• epileptic seizure;
  • field potential recordings;
  • extracellular space;
  • tortuosity;
  • TMA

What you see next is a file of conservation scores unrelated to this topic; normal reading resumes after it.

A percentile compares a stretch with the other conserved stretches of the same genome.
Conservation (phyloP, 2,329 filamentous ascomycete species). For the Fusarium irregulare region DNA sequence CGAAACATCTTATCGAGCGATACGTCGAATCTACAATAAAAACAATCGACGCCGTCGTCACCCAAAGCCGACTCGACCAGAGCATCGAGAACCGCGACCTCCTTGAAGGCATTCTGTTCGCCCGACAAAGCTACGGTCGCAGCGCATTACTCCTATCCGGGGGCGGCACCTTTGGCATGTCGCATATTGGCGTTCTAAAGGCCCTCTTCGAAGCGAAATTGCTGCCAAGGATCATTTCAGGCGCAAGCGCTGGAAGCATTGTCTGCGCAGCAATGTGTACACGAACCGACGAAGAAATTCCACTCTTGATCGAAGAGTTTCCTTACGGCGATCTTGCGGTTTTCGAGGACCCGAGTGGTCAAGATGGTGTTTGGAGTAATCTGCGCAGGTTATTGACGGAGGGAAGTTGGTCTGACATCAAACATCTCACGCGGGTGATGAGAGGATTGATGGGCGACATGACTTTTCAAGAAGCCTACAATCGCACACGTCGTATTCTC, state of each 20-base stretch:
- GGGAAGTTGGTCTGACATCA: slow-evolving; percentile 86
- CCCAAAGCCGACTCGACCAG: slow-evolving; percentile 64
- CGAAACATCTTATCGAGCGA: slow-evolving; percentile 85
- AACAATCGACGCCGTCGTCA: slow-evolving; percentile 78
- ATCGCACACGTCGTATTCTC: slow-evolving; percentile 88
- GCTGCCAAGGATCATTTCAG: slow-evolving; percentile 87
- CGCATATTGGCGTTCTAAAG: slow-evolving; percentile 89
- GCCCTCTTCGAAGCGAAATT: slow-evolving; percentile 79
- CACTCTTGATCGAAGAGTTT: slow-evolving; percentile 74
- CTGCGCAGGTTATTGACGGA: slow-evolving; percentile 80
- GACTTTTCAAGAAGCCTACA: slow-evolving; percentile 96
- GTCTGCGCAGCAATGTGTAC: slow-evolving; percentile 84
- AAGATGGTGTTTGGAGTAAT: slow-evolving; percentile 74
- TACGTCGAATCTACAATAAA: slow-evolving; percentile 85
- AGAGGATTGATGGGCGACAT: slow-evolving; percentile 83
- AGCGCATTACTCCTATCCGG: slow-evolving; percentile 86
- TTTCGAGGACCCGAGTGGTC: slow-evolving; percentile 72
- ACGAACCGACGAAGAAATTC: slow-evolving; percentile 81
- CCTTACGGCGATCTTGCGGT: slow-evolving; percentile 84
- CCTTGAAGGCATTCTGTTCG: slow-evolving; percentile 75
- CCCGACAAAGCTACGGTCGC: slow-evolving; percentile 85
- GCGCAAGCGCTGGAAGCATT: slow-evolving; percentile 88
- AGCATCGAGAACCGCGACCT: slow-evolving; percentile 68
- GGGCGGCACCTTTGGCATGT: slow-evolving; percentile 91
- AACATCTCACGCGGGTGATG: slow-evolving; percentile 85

The osmolarity of the extracellular space (ECS) compartment is an important factor determining the excitability of neuronal tissue. In the adult hippocampus an important role of osmolarity and ECS diffusion parameters on the susceptibility to epileptic events is well established, but the influence of hypo- and hyperosmolar conditions on the immature hippocampus remains elusive. To investigate the influence of osmolarity on epileptiform activity, extracellular field potentials were recorded in the CA3 region of hippocampal slices of immature (postnatal days 4–7) Wistar rats. The ECS diffusion parameters were determined by the real-time tetramethylammonium (TMA+) iontophoretic method with ion-selective microelectrodes in immature hippocampal slices and showed a lack of diffusion anisotropy; a tortuosity of about 1.39; and a volume fraction, α, of 0.41 ± 0.01 (n = 10 slices). A reduction in osmolarity of –90 mOsm induced a decrease in α to 0.17 ± 0.02 (n = 4 slices). The frequency of epileptiform activity elicited in 10–50 μM 4-AP-containing low-Mg2+ solution was increased under –90 mOsm and –40 mOsm hypoosmolar conditions by 39.9% ± 8.1% (n = 16) and 24.1% ± 4.8% (n = 10), respectively, whereas hyperosmolar solutions decreased the frequency. A –90-mOsm reduction in the osmolarity of low-Mg2+ solution induced epileptiform activity in nine of 19 slices. In summary, these results demonstrate that hypoosmolar conditions increased excitability and susceptibility to epileptiform activity in immature hippocampal slices, suggesting a functional role of the larger α in suppression of seizures. © 2006 Wiley-Liss, Inc.